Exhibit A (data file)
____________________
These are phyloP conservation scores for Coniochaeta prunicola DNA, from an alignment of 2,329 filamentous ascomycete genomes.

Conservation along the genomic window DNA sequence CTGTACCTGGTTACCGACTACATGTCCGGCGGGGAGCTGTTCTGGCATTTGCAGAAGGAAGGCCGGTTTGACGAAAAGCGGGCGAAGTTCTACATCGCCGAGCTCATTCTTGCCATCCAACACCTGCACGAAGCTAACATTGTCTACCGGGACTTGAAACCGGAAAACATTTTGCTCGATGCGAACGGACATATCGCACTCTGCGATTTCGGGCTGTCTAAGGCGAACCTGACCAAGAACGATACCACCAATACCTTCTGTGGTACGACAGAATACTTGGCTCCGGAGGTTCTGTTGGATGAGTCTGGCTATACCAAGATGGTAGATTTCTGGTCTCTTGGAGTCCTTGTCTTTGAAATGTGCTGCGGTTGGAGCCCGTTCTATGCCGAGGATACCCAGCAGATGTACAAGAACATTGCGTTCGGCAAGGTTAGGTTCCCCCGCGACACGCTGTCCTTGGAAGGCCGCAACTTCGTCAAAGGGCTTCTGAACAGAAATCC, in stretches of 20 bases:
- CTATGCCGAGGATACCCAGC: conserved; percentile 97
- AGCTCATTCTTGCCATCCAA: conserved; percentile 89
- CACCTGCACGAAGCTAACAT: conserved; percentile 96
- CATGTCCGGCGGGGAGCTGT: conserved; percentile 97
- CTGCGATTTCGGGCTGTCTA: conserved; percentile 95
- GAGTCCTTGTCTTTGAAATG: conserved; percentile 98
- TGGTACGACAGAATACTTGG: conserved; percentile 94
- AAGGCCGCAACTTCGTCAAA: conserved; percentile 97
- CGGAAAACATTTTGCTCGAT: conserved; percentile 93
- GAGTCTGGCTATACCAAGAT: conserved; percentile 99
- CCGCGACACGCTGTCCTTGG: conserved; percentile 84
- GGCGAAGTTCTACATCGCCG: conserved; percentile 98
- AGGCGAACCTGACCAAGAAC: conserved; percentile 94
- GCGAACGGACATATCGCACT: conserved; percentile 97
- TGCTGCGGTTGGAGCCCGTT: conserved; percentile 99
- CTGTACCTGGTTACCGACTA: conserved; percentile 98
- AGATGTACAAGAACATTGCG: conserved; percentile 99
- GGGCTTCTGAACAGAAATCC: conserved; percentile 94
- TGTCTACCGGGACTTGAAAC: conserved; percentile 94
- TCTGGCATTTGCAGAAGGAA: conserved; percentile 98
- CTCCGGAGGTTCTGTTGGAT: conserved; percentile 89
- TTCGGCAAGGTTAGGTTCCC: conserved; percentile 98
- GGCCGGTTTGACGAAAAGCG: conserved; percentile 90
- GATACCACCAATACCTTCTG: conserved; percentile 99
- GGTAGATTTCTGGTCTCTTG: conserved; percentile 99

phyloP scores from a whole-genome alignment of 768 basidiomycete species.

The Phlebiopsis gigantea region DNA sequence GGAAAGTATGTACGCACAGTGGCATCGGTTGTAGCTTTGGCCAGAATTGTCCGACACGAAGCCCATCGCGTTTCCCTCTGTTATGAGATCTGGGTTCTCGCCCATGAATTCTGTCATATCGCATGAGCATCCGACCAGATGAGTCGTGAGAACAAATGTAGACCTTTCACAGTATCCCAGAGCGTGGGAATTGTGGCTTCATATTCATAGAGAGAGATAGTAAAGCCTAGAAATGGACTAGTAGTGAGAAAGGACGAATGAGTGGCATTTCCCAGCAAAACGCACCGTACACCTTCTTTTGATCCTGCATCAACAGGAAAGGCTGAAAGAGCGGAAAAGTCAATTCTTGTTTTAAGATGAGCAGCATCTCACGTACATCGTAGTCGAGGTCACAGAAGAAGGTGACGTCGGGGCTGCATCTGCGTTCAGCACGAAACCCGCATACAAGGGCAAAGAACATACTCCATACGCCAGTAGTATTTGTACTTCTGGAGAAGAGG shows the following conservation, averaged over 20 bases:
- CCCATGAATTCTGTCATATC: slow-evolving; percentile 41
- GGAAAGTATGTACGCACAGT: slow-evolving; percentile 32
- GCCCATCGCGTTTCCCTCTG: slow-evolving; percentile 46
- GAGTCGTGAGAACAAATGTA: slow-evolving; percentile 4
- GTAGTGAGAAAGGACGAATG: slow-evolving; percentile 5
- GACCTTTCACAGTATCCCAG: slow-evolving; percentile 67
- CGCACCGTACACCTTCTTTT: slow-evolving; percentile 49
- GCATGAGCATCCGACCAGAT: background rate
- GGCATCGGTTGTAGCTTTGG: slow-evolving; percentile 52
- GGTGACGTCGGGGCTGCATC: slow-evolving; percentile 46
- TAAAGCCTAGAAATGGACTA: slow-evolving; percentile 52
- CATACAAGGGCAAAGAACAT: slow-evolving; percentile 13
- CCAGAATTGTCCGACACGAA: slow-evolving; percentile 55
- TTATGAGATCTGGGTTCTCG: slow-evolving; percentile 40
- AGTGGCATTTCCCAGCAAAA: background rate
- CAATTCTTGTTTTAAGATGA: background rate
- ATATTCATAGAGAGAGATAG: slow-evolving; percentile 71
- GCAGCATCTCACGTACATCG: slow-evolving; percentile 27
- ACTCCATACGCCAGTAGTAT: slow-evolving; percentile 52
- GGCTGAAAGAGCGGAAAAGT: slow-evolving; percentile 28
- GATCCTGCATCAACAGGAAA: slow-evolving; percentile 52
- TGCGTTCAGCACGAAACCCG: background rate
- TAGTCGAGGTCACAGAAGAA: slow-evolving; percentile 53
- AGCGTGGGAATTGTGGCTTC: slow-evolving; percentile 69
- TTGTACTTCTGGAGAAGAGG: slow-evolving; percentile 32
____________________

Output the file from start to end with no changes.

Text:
These are phyloP conservation scores for Coniochaeta prunicola DNA, from an alignment of 2,329 filamentous ascomycete genomes.

Conservation along the genomic window DNA sequence CTGTACCTGGTTACCGACTACATGTCCGGCGGGGAGCTGTTCTGGCATTTGCAGAAGGAAGGCCGGTTTGACGAAAAGCGGGCGAAGTTCTACATCGCCGAGCTCATTCTTGCCATCCAACACCTGCACGAAGCTAACATTGTCTACCGGGACTTGAAACCGGAAAACATTTTGCTCGATGCGAACGGACATATCGCACTCTGCGATTTCGGGCTGTCTAAGGCGAACCTGACCAAGAACGATACCACCAATACCTTCTGTGGTACGACAGAATACTTGGCTCCGGAGGTTCTGTTGGATGAGTCTGGCTATACCAAGATGGTAGATTTCTGGTCTCTTGGAGTCCTTGTCTTTGAAATGTGCTGCGGTTGGAGCCCGTTCTATGCCGAGGATACCCAGCAGATGTACAAGAACATTGCGTTCGGCAAGGTTAGGTTCCCCCGCGACACGCTGTCCTTGGAAGGCCGCAACTTCGTCAAAGGGCTTCTGAACAGAAATCC, in stretches of 20 bases:
- CTATGCCGAGGATACCCAGC: conserved; percentile 97
- AGCTCATTCTTGCCATCCAA: conserved; percentile 89
- CACCTGCACGAAGCTAACAT: conserved; percentile 96
- CATGTCCGGCGGGGAGCTGT: conserved; percentile 97
- CTGCGATTTCGGGCTGTCTA: conserved; percentile 95
- GAGTCCTTGTCTTTGAAATG: conserved; percentile 98
- TGGTACGACAGAATACTTGG: conserved; percentile 94
- AAGGCCGCAACTTCGTCAAA: conserved; percentile 97
- CGGAAAACATTTTGCTCGAT: conserved; percentile 93
- GAGTCTGGCTATACCAAGAT: conserved; percentile 99
- CCGCGACACGCTGTCCTTGG: conserved; percentile 84
- GGCGAAGTTCTACATCGCCG: conserved; percentile 98
- AGGCGAACCTGACCAAGAAC: conserved; percentile 94
- GCGAACGGACATATCGCACT: conserved; percentile 97
- TGCTGCGGTTGGAGCCCGTT: conserved; percentile 99
- CTGTACCTGGTTACCGACTA: conserved; percentile 98
- AGATGTACAAGAACATTGCG: conserved; percentile 99
- GGGCTTCTGAACAGAAATCC: conserved; percentile 94
- TGTCTACCGGGACTTGAAAC: conserved; percentile 94
- TCTGGCATTTGCAGAAGGAA: conserved; percentile 98
- CTCCGGAGGTTCTGTTGGAT: conserved; percentile 89
- TTCGGCAAGGTTAGGTTCCC: conserved; percentile 98
- GGCCGGTTTGACGAAAAGCG: conserved; percentile 90
- GATACCACCAATACCTTCTG: conserved; percentile 99
- GGTAGATTTCTGGTCTCTTG: conserved; percentile 99

phyloP scores from a whole-genome alignment of 768 basidiomycete species.

The Phlebiopsis gigantea region DNA sequence GGAAAGTATGTACGCACAGTGGCATCGGTTGTAGCTTTGGCCAGAATTGTCCGACACGAAGCCCATCGCGTTTCCCTCTGTTATGAGATCTGGGTTCTCGCCCATGAATTCTGTCATATCGCATGAGCATCCGACCAGATGAGTCGTGAGAACAAATGTAGACCTTTCACAGTATCCCAGAGCGTGGGAATTGTGGCTTCATATTCATAGAGAGAGATAGTAAAGCCTAGAAATGGACTAGTAGTGAGAAAGGACGAATGAGTGGCATTTCCCAGCAAAACGCACCGTACACCTTCTTTTGATCCTGCATCAACAGGAAAGGCTGAAAGAGCGGAAAAGTCAATTCTTGTTTTAAGATGAGCAGCATCTCACGTACATCGTAGTCGAGGTCACAGAAGAAGGTGACGTCGGGGCTGCATCTGCGTTCAGCACGAAACCCGCATACAAGGGCAAAGAACATACTCCATACGCCAGTAGTATTTGTACTTCTGGAGAAGAGG shows the following conservation, averaged over 20 bases:
- CCCATGAATTCTGTCATATC: slow-evolving; percentile 41
- GGAAAGTATGTACGCACAGT: slow-evolving; percentile 32
- GCCCATCGCGTTTCCCTCTG: slow-evolving; percentile 46
- GAGTCGTGAGAACAAATGTA: slow-evolving; percentile 4
- GTAGTGAGAAAGGACGAATG: slow-evolving; percentile 5
- GACCTTTCACAGTATCCCAG: slow-evolving; percentile 67
- CGCACCGTACACCTTCTTTT: slow-evolving; percentile 49
- GCATGAGCATCCGACCAGAT: background rate
- GGCATCGGTTGTAGCTTTGG: slow-evolving; percentile 52
- GGTGACGTCGGGGCTGCATC: slow-evolving; percentile 46
- TAAAGCCTAGAAATGGACTA: slow-evolving; percentile 52
- CATACAAGGGCAAAGAACAT: slow-evolving; percentile 13
- CCAGAATTGTCCGACACGAA: slow-evolving; percentile 55
- TTATGAGATCTGGGTTCTCG: slow-evolving; percentile 40
- AGTGGCATTTCCCAGCAAAA: background rate
- CAATTCTTGTTTTAAGATGA: background rate
- ATATTCATAGAGAGAGATAG: slow-evolving; percentile 71
- GCAGCATCTCACGTACATCG: slow-evolving; percentile 27
- ACTCCATACGCCAGTAGTAT: slow-evolving; percentile 52
- GGCTGAAAGAGCGGAAAAGT: slow-evolving; percentile 28
- GATCCTGCATCAACAGGAAA: slow-evolving; percentile 52
- TGCGTTCAGCACGAAACCCG: background rate
- TAGTCGAGGTCACAGAAGAA: slow-evolving; percentile 53
- AGCGTGGGAATTGTGGCTTC: slow-evolving; percentile 69
- TTGTACTTCTGGAGAAGAGG: slow-evolving; percentile 32